Monday, September 11, 2017

After Alleged Israeli Airstrike, Liberman Warns Syria: 'Don't Test Us',

After alleged Israeli airstrike, Liberman warns Syria: 'Don't test us'

In a thinly veiled threat directed at Syria, Defense Minister Avigdor Liberman warned that any future provocation against Israel from its northern neighbors would end “very badly” for them.

“I strongly suggest to our neighbors from the north not to try and provoke or threaten us because we take these threats seriously,” Liberman said at a ceremony honoring fallen Bedouin soldiers.
Liberman was referring specifically to comments made by Syrian deputy foreign minister Faisal Mekdad, who told a Lebanese television outlet Sunday that Israel would “pay a heavy price” for carrying out airstrikes in Syria.
The defense minister told the attendees at the ceremony in the Galilee that Israel “hopes that one day the Middle East will become an area of peace, cooperation and coexistence. But unfortunately, just today, we heard threats from our northern border, and I’m referring to the remarks made by the Syrian deputy foreign minister.”
Liberman warned the Syrians “not to test us.”
“I advise against entering into a confrontation with Israel. It will end badly for them, very badly,” he said.
The defense minister praised the the contributions of Bedouin soldiers, who he said “help daily in preventing terror attacks in Israel.”

Prime Minister Benjamin Netanyahu on Monday attended memorials marking massive bombing attacks on the Israeli Embassy and a Jewish community center here, accusing Iran of continuing to export terror and asserting that Israel will continue to fight Iranian aggression.

“Israel has been and will continue to be a spearhead in the struggle against global terrorism, and we will continue to act with determination, in various ways, to defend ourselves from the aggression and terrorism of Iran and against terrorism in general,” he said at an event at the AsociaciĆ³n Mutual Israelita Argentina Jewish community center, known as AMIA.

Hours after landing in Buenos Aires, the prime minister’s delegation headed to the site of the former Israeli embassy, which was rocked by a suicide bombing on March 17, 1992.
Twenty-nine people were killed in the Iranian-sponsored attack, including four members of Israel’s foreign service, the deadliest ever attack on an Israeli mission. Three Israelis whose loved ones were killed accompanied the prime minister from Israel for the memorial.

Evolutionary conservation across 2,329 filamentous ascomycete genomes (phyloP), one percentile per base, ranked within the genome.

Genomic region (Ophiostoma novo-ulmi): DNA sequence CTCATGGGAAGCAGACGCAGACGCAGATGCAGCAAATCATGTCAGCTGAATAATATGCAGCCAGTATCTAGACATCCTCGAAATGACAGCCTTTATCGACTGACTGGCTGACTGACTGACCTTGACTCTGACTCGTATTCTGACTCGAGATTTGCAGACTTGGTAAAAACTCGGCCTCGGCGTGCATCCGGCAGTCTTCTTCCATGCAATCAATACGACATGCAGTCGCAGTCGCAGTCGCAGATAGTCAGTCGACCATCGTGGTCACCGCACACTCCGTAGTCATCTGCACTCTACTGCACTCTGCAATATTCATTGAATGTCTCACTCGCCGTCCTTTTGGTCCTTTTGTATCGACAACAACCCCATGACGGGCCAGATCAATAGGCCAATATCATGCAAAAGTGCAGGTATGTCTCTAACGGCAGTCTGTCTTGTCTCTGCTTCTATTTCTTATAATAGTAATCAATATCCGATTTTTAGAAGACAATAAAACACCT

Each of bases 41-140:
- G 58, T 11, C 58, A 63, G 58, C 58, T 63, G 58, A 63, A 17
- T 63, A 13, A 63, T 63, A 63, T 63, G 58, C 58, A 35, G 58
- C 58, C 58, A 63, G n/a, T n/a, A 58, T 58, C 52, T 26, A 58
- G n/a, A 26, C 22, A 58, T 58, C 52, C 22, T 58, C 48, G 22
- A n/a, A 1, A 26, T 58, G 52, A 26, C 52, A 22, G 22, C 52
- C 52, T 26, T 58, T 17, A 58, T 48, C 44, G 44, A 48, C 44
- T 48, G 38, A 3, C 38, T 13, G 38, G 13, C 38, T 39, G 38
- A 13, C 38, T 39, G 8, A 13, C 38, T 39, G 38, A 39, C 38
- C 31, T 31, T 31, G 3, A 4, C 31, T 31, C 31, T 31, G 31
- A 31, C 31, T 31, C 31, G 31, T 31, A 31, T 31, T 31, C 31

“Iran stood behind these events,” Netanyahu said at a ceremony at the site, referring to Iran’s role in orchestrating both the 1992 embassy attack and the bombing of the AMIA Jewish community center in Buenos Aires in 1994.
“We are determined to fight Iran’s terrorism, and we are determined to prevent it from establishing itself near our border,” he declared.
“It seems that as long as there are successes against IS, it creates no less of a problem, IS goes out, Iran goes in, IS withdraws, Iran takes over,” he said.
“No country is immune from Islamic extreme terrorism. The solution needs to be common, together, with no hesitation,” he added.
After the brief ceremony, Netanyahu unveiled a plaque at the site. “Prime Minister Benjamin Netanyahu and the people of Israel bow their heads in memory of the terror attack on the Embassy of Israel in Argentina 25 years ago,” it reads in Hebrew, Spanish and English.

Netanyahu also spoke at a memorial for the AMIA Jewish Center victims, which was bombed on July 18, 1994. Eighty-five people were killed by the blast, which was carried out by a 21-year-old Hezbollah operative sent by Iran.
Netanyahu called for the perpetrators of the attack to be prosecuted.
“It is time to hold Iran fully responsible in a public and final way. It is time to get justice for the victims. It is time to denounces the perpetrators,” he said, speaking to an audience of about 150 local Jewish leaders.

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